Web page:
Of the wave of labor strikes that swept through the South in 1929, the one at the Loray Mill in Gastonia, North Carolina, is perhaps the best remembered. In Gastonia 1929 John Salmond provides the first detailed account of the complex events surrounding the strike at the largest textile mill in the Southeast. His compelling narrative unravels the confusing story of the shooting of the town's police chief, the trials of the alleged killers, the unsolved murder of striker Ella May Wiggins, and the strike leaders' conviction and subsequent flight to the Soviet Union. Describing the intensifying climate of violence in the region, Salmond presents the strike within the context of the southern vigilante tradition and as an important chapter in American economic and labor history in the years after World War I. He draws particular attention to the crucial role played by women as both supporters and leaders of the strike, and he highlights the importance of race and class issues in the unfolding of events.

John A. Salmond

The Story of the Loray Mill Strike

Publisher: University of North Carolina Press
Imprint: The University of North Carolina Press
Published: 11/1995
Pages: 240
Subject: Political Science | University of North Carolina
Print ISBN: 9.78E+12
eBook ISBN: 9781469616933

DESCRIPTION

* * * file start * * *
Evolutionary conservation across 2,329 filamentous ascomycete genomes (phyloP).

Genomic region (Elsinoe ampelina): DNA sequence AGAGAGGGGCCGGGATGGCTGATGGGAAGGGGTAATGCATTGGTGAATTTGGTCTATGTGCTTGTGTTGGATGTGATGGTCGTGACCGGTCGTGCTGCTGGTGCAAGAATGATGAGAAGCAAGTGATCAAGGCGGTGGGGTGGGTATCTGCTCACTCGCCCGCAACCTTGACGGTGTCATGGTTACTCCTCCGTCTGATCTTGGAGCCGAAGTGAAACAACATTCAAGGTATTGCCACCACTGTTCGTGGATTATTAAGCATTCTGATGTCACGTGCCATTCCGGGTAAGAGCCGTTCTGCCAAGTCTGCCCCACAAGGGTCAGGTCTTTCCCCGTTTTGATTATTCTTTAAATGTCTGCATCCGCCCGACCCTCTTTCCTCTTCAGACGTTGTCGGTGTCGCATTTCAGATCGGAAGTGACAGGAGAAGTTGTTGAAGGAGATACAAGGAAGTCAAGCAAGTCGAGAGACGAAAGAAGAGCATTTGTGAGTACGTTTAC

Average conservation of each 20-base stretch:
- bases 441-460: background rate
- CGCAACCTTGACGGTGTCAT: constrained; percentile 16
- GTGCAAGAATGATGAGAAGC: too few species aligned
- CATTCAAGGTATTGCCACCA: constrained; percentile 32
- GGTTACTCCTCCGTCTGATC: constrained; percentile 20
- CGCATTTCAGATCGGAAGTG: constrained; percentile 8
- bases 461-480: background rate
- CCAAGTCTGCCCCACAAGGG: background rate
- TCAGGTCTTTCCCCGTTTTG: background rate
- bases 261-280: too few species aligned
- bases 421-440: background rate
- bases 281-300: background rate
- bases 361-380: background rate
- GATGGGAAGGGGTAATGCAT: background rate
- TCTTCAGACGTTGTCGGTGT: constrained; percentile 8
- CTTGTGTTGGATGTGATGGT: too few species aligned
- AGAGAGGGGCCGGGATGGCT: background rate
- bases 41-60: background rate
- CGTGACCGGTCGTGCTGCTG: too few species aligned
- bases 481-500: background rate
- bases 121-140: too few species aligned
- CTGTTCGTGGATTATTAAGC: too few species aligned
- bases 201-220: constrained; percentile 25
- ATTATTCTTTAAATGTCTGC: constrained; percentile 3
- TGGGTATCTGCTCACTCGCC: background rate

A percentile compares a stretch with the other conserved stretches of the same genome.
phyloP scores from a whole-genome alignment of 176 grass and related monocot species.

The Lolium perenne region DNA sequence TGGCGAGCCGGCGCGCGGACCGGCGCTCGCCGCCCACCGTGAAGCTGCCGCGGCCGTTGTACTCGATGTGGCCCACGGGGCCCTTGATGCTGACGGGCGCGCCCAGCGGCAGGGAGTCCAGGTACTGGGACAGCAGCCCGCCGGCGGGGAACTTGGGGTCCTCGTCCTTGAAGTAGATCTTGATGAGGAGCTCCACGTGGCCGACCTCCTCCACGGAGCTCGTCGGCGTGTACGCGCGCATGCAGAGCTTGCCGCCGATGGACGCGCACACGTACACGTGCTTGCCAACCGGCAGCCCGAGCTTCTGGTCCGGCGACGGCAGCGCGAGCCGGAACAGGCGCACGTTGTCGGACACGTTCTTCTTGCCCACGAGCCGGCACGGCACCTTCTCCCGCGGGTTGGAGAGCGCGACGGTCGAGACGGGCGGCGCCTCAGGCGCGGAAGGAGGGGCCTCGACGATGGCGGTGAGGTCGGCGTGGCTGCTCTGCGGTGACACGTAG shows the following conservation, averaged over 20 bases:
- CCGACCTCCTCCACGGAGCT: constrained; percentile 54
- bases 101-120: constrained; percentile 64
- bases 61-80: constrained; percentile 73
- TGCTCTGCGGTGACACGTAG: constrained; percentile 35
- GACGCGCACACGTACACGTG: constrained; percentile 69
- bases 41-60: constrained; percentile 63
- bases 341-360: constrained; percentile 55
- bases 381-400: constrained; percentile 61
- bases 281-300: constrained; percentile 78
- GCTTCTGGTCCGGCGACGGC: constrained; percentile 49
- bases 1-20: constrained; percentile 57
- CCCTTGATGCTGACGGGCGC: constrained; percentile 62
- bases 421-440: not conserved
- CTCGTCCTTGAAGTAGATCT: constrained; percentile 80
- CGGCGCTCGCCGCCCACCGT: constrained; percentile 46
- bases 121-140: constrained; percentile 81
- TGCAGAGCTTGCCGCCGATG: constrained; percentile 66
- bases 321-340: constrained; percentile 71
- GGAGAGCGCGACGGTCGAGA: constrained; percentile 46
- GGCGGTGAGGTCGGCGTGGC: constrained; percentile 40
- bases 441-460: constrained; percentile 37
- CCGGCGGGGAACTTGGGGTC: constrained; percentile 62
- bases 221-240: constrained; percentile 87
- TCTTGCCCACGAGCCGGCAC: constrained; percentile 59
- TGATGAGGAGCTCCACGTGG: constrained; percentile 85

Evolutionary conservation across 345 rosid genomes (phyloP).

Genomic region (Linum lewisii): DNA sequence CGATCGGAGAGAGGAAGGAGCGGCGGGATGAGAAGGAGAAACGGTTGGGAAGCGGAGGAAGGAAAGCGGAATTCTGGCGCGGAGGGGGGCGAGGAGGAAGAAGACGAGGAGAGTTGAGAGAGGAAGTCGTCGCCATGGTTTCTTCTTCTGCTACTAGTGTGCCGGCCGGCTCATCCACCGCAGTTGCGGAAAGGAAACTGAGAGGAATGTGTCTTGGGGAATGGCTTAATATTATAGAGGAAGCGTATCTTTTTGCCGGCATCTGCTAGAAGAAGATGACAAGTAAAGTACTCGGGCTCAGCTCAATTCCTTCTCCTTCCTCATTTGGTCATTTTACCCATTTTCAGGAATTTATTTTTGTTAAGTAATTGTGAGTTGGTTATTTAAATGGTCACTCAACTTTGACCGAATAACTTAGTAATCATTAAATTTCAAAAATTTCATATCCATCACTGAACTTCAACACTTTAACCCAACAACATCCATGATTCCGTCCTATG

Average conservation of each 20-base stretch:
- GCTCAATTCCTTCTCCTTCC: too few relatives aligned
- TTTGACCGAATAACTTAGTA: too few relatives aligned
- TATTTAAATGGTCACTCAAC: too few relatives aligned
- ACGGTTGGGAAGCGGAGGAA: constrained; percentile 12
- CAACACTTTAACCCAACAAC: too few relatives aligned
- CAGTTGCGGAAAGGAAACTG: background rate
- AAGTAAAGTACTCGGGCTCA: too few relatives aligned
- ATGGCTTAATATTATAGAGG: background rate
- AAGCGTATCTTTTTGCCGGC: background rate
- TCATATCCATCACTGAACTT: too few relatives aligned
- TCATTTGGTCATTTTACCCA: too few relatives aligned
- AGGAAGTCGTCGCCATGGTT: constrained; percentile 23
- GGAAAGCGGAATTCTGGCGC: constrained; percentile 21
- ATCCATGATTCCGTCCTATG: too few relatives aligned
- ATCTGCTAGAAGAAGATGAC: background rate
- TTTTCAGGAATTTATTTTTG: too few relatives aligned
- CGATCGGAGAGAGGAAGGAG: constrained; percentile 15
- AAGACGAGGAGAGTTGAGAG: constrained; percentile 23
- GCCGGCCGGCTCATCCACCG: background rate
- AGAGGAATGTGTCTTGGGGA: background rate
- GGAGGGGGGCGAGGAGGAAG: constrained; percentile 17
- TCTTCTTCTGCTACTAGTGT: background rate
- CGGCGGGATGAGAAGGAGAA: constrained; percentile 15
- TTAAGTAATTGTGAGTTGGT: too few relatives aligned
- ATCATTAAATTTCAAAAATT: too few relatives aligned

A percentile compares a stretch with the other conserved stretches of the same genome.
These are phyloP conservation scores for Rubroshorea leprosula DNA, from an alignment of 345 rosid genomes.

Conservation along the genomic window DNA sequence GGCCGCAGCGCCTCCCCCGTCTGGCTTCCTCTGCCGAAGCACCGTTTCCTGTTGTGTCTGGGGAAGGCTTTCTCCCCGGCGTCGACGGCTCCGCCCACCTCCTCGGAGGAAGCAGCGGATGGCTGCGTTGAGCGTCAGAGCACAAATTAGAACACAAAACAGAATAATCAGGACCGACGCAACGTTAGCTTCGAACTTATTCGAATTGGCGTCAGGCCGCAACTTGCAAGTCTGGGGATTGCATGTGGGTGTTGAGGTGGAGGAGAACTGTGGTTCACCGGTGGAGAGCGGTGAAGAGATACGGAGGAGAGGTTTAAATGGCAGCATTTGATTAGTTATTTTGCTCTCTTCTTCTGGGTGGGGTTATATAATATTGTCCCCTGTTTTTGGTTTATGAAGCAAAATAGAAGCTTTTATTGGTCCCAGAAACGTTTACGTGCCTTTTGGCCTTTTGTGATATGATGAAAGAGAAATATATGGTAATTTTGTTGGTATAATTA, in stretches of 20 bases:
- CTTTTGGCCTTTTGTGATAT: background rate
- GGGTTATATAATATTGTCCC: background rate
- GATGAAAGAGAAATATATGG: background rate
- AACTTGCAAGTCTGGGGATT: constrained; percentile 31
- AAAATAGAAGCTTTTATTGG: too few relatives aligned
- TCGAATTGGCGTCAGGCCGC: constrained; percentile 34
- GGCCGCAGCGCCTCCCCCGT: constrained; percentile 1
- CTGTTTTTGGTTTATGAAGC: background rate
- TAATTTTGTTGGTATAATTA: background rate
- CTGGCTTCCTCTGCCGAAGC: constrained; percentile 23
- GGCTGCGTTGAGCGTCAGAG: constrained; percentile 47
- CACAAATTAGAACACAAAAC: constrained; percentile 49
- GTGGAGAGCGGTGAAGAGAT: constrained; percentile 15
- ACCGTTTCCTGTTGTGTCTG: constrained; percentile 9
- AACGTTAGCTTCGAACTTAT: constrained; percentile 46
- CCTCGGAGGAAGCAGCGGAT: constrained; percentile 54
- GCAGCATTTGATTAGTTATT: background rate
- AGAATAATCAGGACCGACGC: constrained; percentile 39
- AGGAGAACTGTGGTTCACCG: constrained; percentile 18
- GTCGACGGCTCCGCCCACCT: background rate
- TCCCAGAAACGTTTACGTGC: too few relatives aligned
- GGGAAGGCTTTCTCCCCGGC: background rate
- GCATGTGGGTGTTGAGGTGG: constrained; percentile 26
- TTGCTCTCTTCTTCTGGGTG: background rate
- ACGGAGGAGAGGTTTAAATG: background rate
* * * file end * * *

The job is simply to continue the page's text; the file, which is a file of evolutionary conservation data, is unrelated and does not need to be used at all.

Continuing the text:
Of the wave of labor strikes that swept through the South in 1929, the one at the Loray Mill in Gastonia, North Carolina, is perhaps the best remembered. In Gastonia 1929 John Salmond provides the first detailed account of the complex events surrounding the strike at the largest textile mill in the Southeast. His compelling narrative unravels the confusing story of the shooting of the town's police chief, the trials of the alleged killers, the unsolved murder of striker Ella May Wiggins, and the strike leaders' conviction and subsequent flight to the Soviet Union. Describing the intensifying climate of violence in the region, Salmond presents the strike within the context of the southern vigilante tradition and as an important chapter in American economic and labor history in the years after World War I. He draws particular attention to the crucial role played by women as both supporters and leaders of the strike, and he highlights the importance of race and class issues in the unfolding of events.

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